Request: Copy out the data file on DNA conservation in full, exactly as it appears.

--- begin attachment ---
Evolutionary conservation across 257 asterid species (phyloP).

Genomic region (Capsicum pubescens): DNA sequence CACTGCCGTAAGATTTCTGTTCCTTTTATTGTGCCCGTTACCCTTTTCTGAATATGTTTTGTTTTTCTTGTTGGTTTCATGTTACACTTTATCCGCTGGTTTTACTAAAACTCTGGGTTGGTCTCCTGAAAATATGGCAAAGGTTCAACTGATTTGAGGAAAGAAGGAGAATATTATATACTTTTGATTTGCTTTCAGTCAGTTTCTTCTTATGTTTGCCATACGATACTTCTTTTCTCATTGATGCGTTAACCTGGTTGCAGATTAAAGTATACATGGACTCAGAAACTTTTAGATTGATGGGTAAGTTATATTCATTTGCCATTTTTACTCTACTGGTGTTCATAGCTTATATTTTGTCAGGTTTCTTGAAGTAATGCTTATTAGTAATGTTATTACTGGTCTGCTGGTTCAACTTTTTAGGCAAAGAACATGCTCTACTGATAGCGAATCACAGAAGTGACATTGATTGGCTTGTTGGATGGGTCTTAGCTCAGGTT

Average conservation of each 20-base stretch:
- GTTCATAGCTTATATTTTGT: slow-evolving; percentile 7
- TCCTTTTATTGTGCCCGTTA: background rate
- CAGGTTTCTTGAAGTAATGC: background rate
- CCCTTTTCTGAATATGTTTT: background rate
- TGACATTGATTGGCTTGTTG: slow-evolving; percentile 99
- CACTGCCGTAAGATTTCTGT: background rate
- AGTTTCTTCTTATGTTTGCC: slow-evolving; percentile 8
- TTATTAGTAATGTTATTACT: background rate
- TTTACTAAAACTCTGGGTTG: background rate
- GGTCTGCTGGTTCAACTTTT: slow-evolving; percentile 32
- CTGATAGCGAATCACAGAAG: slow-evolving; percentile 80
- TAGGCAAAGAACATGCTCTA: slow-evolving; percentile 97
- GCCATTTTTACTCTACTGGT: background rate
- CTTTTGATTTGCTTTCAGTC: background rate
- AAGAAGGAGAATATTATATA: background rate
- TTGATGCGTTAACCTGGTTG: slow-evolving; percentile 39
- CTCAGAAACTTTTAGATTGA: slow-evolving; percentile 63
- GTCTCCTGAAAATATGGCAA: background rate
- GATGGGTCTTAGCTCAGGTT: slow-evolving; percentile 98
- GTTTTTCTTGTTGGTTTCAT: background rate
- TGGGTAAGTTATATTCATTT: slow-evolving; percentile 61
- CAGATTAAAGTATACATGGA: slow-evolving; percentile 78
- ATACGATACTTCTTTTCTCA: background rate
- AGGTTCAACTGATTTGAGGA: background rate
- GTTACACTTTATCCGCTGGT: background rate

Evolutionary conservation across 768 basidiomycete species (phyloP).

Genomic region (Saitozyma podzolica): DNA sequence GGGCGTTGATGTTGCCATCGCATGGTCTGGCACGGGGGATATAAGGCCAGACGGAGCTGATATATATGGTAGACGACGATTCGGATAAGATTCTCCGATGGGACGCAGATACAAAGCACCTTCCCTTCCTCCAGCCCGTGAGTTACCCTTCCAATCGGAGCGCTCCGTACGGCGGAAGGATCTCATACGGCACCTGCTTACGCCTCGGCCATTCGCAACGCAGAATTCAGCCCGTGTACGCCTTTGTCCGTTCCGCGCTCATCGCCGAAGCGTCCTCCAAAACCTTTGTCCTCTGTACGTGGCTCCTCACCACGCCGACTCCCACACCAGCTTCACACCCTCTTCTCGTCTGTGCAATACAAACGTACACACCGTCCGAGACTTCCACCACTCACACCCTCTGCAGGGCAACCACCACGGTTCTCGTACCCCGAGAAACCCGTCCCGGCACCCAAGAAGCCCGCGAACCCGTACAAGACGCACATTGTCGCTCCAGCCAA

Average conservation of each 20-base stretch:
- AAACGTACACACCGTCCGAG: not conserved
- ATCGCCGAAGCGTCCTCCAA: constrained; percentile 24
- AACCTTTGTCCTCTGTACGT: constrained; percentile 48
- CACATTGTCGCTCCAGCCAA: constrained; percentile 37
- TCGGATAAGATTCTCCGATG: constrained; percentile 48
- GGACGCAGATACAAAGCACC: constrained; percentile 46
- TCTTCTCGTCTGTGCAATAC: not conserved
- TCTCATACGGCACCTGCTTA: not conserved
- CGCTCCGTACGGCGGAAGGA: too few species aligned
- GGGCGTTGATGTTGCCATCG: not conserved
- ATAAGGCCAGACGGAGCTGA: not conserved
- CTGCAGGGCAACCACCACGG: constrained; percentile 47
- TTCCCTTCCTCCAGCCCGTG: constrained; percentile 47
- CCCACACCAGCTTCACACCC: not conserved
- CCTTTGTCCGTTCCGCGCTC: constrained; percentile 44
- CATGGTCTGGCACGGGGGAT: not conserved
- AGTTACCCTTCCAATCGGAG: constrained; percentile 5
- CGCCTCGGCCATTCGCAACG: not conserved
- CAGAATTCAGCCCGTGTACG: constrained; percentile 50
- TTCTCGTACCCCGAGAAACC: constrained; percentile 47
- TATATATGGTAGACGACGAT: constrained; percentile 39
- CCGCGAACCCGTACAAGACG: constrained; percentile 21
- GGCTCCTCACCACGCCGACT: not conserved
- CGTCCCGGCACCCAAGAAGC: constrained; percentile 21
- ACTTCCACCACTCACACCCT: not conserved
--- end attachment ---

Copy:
Evolutionary conservation across 257 asterid species (phyloP).

Genomic region (Capsicum pubescens): DNA sequence CACTGCCGTAAGATTTCTGTTCCTTTTATTGTGCCCGTTACCCTTTTCTGAATATGTTTTGTTTTTCTTGTTGGTTTCATGTTACACTTTATCCGCTGGTTTTACTAAAACTCTGGGTTGGTCTCCTGAAAATATGGCAAAGGTTCAACTGATTTGAGGAAAGAAGGAGAATATTATATACTTTTGATTTGCTTTCAGTCAGTTTCTTCTTATGTTTGCCATACGATACTTCTTTTCTCATTGATGCGTTAACCTGGTTGCAGATTAAAGTATACATGGACTCAGAAACTTTTAGATTGATGGGTAAGTTATATTCATTTGCCATTTTTACTCTACTGGTGTTCATAGCTTATATTTTGTCAGGTTTCTTGAAGTAATGCTTATTAGTAATGTTATTACTGGTCTGCTGGTTCAACTTTTTAGGCAAAGAACATGCTCTACTGATAGCGAATCACAGAAGTGACATTGATTGGCTTGTTGGATGGGTCTTAGCTCAGGTT

Average conservation of each 20-base stretch:
- GTTCATAGCTTATATTTTGT: slow-evolving; percentile 7
- TCCTTTTATTGTGCCCGTTA: background rate
- CAGGTTTCTTGAAGTAATGC: background rate
- CCCTTTTCTGAATATGTTTT: background rate
- TGACATTGATTGGCTTGTTG: slow-evolving; percentile 99
- CACTGCCGTAAGATTTCTGT: background rate
- AGTTTCTTCTTATGTTTGCC: slow-evolving; percentile 8
- TTATTAGTAATGTTATTACT: background rate
- TTTACTAAAACTCTGGGTTG: background rate
- GGTCTGCTGGTTCAACTTTT: slow-evolving; percentile 32
- CTGATAGCGAATCACAGAAG: slow-evolving; percentile 80
- TAGGCAAAGAACATGCTCTA: slow-evolving; percentile 97
- GCCATTTTTACTCTACTGGT: background rate
- CTTTTGATTTGCTTTCAGTC: background rate
- AAGAAGGAGAATATTATATA: background rate
- TTGATGCGTTAACCTGGTTG: slow-evolving; percentile 39
- CTCAGAAACTTTTAGATTGA: slow-evolving; percentile 63
- GTCTCCTGAAAATATGGCAA: background rate
- GATGGGTCTTAGCTCAGGTT: slow-evolving; percentile 98
- GTTTTTCTTGTTGGTTTCAT: background rate
- TGGGTAAGTTATATTCATTT: slow-evolving; percentile 61
- CAGATTAAAGTATACATGGA: slow-evolving; percentile 78
- ATACGATACTTCTTTTCTCA: background rate
- AGGTTCAACTGATTTGAGGA: background rate
- GTTACACTTTATCCGCTGGT: background rate

Evolutionary conservation across 768 basidiomycete species (phyloP).

Genomic region (Saitozyma podzolica): DNA sequence GGGCGTTGATGTTGCCATCGCATGGTCTGGCACGGGGGATATAAGGCCAGACGGAGCTGATATATATGGTAGACGACGATTCGGATAAGATTCTCCGATGGGACGCAGATACAAAGCACCTTCCCTTCCTCCAGCCCGTGAGTTACCCTTCCAATCGGAGCGCTCCGTACGGCGGAAGGATCTCATACGGCACCTGCTTACGCCTCGGCCATTCGCAACGCAGAATTCAGCCCGTGTACGCCTTTGTCCGTTCCGCGCTCATCGCCGAAGCGTCCTCCAAAACCTTTGTCCTCTGTACGTGGCTCCTCACCACGCCGACTCCCACACCAGCTTCACACCCTCTTCTCGTCTGTGCAATACAAACGTACACACCGTCCGAGACTTCCACCACTCACACCCTCTGCAGGGCAACCACCACGGTTCTCGTACCCCGAGAAACCCGTCCCGGCACCCAAGAAGCCCGCGAACCCGTACAAGACGCACATTGTCGCTCCAGCCAA

Average conservation of each 20-base stretch:
- AAACGTACACACCGTCCGAG: not conserved
- ATCGCCGAAGCGTCCTCCAA: constrained; percentile 24
- AACCTTTGTCCTCTGTACGT: constrained; percentile 48
- CACATTGTCGCTCCAGCCAA: constrained; percentile 37
- TCGGATAAGATTCTCCGATG: constrained; percentile 48
- GGACGCAGATACAAAGCACC: constrained; percentile 46
- TCTTCTCGTCTGTGCAATAC: not conserved
- TCTCATACGGCACCTGCTTA: not conserved
- CGCTCCGTACGGCGGAAGGA: too few species aligned
- GGGCGTTGATGTTGCCATCG: not conserved
- ATAAGGCCAGACGGAGCTGA: not conserved
- CTGCAGGGCAACCACCACGG: constrained; percentile 47
- TTCCCTTCCTCCAGCCCGTG: constrained; percentile 47
- CCCACACCAGCTTCACACCC: not conserved
- CCTTTGTCCGTTCCGCGCTC: constrained; percentile 44
- CATGGTCTGGCACGGGGGAT: not conserved
- AGTTACCCTTCCAATCGGAG: constrained; percentile 5
- CGCCTCGGCCATTCGCAACG: not conserved
- CAGAATTCAGCCCGTGTACG: constrained; percentile 50
- TTCTCGTACCCCGAGAAACC: constrained; percentile 47
- TATATATGGTAGACGACGAT: constrained; percentile 39
- CCGCGAACCCGTACAAGACG: constrained; percentile 21
- GGCTCCTCACCACGCCGACT: not conserved
- CGTCCCGGCACCCAAGAAGC: constrained; percentile 21
- ACTTCCACCACTCACACCCT: not conserved